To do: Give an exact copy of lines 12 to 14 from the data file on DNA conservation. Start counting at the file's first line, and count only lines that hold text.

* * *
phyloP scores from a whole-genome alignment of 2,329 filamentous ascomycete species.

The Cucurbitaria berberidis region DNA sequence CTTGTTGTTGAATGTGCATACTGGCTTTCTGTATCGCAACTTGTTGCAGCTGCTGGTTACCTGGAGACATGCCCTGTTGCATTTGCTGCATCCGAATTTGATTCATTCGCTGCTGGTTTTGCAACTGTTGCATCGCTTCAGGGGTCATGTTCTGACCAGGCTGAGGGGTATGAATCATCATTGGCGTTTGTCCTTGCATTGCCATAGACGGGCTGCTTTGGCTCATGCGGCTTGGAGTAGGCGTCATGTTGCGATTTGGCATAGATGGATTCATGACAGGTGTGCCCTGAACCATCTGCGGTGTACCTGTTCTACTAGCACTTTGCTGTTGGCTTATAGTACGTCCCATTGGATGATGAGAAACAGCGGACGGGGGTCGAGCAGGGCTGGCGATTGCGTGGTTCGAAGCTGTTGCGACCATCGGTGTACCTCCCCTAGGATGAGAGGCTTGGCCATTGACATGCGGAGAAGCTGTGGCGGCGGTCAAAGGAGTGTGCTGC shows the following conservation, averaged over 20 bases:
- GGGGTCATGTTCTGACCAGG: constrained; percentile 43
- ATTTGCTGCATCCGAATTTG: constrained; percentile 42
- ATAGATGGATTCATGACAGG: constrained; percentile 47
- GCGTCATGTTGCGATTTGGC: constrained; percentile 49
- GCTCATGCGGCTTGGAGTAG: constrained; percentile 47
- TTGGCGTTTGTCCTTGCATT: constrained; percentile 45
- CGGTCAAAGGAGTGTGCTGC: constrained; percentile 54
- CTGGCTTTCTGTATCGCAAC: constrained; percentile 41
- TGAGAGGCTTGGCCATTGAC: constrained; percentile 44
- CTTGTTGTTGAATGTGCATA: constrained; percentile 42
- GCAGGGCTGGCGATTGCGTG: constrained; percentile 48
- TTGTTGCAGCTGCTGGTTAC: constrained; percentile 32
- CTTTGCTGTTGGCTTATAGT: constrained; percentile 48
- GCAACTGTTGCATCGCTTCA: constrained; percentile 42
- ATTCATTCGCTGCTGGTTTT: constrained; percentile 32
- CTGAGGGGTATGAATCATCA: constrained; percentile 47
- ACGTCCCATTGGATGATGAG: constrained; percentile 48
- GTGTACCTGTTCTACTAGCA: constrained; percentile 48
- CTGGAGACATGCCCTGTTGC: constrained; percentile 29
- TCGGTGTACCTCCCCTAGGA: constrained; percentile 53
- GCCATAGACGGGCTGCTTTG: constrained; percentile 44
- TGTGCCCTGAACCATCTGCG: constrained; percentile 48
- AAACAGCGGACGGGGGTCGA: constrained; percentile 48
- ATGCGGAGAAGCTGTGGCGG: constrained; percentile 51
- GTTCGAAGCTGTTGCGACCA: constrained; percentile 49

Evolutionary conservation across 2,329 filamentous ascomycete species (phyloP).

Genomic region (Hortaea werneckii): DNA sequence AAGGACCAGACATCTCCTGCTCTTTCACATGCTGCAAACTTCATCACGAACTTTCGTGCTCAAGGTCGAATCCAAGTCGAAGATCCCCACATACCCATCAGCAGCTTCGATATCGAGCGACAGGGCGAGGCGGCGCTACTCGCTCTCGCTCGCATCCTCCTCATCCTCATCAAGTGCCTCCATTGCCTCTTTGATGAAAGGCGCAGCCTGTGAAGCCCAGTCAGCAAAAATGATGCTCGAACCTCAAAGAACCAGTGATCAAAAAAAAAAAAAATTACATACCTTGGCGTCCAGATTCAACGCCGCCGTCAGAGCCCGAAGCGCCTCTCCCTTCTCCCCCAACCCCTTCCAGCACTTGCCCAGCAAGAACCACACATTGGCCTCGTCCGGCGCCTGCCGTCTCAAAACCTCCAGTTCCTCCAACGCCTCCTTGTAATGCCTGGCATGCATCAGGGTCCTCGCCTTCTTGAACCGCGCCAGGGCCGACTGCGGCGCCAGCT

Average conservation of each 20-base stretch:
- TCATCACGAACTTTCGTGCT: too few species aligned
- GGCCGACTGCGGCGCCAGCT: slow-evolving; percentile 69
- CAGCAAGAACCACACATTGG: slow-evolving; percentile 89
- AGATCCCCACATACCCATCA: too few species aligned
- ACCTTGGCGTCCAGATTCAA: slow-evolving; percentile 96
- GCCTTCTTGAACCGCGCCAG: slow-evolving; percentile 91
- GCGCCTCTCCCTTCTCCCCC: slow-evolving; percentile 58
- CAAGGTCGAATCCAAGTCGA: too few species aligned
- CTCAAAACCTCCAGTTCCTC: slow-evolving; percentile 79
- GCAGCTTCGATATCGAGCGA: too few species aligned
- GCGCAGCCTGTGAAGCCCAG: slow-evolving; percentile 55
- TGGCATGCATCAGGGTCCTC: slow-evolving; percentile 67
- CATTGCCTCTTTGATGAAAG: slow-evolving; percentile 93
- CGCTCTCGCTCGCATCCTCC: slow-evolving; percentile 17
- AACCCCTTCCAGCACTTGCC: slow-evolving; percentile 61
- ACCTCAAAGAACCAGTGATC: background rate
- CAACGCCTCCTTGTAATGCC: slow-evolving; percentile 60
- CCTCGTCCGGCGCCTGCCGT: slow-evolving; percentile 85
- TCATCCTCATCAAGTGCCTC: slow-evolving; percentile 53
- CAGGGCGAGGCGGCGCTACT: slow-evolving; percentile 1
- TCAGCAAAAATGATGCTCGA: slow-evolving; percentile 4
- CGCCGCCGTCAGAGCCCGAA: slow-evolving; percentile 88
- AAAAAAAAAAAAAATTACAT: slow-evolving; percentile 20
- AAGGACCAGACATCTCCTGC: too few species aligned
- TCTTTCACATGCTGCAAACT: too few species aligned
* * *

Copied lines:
- CTTGTTGTTGAATGTGCATA: constrained; percentile 42
- GCAGGGCTGGCGATTGCGTG: constrained; percentile 48
- TTGTTGCAGCTGCTGGTTAC: constrained; percentile 32